The ad hoc committee, while planning this forum, said Rogers, a psychologist, did not "view the AIDS question in isolation," but saw it as being part of the overall concern for better health care delivery within the total black community. They also saw the socio-economic ramifications of the disease, which has a 40 percent mortality rate. Rogers saw the forum as something that will help unify the gay, as well as the black, community.

Dr. Brown's presentation of the medical facts on AIDS included the by-now familiar rundown on symptoms and treatments. Jessie Cadet's presentation was short and to the point: "There is an urgent need for more money for AIDS research and the oppression of Haitian immigrants by U.S. officials must end."

The two speakers who gave the most interesting presentations in terms of information, if not style, were Hall and Jacobs.

Hall, a 29-year old ex-New Yorker, now living in Chicago, was diagnosed with AIDS in September 1983. He felt, following the diagnosis, that it was unfair for him to have come down with this disease, especially after several years of abstinence from drugs, alcohol, and sex with multiple partners. He's presently involved in a monogamous relationship, and although he and his lover have not refrained from having sex, they do not exchange body fluids. Hall is also in a self-imposed program of hypnosis, weight-lifting, and bicycling. Although it's part of his battle against AIDS, he's not sure if any of it works.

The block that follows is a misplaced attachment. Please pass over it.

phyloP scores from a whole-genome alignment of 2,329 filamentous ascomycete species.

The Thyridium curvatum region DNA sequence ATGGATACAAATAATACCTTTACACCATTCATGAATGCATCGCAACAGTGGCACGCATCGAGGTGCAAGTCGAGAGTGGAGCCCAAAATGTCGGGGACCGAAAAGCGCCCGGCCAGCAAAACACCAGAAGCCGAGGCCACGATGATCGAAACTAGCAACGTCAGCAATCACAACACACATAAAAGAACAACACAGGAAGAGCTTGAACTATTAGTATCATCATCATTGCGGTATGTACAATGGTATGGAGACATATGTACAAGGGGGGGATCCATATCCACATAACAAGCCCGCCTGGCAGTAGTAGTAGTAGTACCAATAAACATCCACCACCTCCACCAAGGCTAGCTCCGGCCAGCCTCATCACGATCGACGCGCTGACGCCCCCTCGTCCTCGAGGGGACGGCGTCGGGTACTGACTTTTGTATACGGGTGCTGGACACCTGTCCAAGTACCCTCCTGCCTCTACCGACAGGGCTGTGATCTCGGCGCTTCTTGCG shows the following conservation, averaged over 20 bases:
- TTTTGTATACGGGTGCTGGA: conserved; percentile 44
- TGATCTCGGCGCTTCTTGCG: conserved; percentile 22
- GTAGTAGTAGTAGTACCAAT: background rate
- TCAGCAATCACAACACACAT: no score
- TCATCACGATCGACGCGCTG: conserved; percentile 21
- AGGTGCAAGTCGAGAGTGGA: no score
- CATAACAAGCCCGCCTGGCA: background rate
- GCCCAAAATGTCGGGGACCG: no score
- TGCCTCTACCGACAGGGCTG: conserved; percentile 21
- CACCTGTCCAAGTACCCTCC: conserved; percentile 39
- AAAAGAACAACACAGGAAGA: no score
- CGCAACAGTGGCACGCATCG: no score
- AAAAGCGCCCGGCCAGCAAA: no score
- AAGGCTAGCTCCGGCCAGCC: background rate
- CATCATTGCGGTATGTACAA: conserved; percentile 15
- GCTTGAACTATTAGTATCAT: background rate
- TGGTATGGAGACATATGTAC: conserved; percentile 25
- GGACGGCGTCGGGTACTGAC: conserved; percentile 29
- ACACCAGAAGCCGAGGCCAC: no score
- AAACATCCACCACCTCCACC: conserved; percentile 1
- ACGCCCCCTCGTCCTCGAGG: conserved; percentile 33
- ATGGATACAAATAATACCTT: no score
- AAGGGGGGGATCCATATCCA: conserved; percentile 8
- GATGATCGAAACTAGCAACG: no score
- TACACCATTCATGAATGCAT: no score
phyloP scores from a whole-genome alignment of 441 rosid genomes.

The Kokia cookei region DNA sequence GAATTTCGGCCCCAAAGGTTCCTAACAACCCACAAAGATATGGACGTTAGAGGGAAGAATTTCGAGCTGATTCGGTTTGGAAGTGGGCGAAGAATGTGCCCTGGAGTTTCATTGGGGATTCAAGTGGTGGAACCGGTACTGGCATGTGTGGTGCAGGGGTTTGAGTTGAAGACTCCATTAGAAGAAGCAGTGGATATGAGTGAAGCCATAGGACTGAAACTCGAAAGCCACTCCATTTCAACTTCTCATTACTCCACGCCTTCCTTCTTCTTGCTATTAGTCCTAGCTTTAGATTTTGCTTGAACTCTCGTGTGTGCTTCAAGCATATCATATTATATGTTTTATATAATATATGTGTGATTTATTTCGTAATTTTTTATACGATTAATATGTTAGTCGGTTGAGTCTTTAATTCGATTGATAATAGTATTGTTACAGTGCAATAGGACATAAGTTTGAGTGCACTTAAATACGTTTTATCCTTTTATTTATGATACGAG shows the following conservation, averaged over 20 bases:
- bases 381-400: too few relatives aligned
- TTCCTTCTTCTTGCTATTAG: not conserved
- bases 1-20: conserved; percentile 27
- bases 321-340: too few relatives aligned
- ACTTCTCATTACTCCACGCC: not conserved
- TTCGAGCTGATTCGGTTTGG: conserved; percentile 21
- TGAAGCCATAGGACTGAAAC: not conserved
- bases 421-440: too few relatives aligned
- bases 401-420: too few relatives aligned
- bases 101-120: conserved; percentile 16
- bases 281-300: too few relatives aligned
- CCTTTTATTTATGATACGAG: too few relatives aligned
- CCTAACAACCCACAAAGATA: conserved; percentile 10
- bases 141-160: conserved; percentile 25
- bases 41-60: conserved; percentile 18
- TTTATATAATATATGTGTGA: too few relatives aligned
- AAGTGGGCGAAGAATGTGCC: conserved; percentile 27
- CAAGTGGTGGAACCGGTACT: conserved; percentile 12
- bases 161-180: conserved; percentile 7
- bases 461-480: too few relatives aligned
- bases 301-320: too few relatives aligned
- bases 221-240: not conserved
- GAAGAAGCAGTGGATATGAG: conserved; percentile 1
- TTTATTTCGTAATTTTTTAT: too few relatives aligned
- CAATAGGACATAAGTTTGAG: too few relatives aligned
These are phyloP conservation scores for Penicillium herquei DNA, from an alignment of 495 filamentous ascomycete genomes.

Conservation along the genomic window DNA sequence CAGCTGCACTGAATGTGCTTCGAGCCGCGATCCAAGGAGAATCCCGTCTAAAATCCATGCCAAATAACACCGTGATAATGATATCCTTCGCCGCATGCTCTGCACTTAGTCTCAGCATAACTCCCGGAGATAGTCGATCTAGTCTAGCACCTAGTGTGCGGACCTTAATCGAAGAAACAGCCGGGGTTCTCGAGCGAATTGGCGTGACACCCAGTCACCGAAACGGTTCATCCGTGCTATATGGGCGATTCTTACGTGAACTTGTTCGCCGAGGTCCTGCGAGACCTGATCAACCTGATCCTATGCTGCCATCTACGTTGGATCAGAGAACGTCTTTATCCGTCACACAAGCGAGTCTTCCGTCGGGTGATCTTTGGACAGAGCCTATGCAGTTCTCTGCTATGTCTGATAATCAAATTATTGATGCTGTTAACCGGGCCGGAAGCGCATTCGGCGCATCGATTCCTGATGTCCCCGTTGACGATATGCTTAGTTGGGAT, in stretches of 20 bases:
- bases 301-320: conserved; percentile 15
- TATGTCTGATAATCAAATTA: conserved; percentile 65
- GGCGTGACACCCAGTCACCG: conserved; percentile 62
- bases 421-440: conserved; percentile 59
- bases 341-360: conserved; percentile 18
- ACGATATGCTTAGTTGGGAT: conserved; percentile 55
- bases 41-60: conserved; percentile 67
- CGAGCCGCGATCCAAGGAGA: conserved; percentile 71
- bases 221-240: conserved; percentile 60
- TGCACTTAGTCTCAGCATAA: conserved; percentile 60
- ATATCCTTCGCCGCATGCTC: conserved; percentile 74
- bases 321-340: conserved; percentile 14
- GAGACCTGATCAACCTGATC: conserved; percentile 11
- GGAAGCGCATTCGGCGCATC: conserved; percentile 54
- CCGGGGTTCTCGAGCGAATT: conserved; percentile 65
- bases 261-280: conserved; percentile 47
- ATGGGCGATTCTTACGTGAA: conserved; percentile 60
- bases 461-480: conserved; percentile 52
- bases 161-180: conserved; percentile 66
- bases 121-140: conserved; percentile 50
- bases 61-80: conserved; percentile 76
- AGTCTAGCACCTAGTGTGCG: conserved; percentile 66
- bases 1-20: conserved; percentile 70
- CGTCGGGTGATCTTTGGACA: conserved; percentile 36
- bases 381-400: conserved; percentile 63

Jacobs spoke of the isolation and psychological crisis AIDS people endure, leaving them angry, guilty, and ashamed. He's observed a tendency to moralize and to believe that having the disease is due to the wrath of God.

Jacobs placed AIDS people in three categories: those with the disease who have not contracted a major illness; those with a major illness who are working their way towards death and dying; those, like Hall, who have recently been diagnosed.

Hall told this reporter in a later interview that he visits AIDS people in hospitals so they know that someone cares and that there are people with AIDS who are able to function. These visits, he feels, "might give them some hope."

A question-and-answer period followed the prepared presentations.

This is article was originally published in the Gay Community News of Boston (February 18, 1984).

Saturday, January 11, 2014

Friday, January 10, 2014

Thursday, January 9, 2014

PBS To Air Documentary On Slain Mexican-American Journalist

Shortly after Mexican-American journalist Ruben Salazar's untimely death in 1970 at the age of 42, I received from the Los Angeles Times a booklet containing some of his columns for the paper. In the back of the booklet was the eulogy delivered by Times publisher Otis Chandler at Salazar's funeral.
Said Chandler: "He [Salazar] was a fighter, a firm believer that all men, regardless of color or language barrier, could, in the end, live together peacefully and productively in our city.

"But he knew that before this could happen," continued Chandler, "the Anglo community had to understand the basic problems in the minority communities."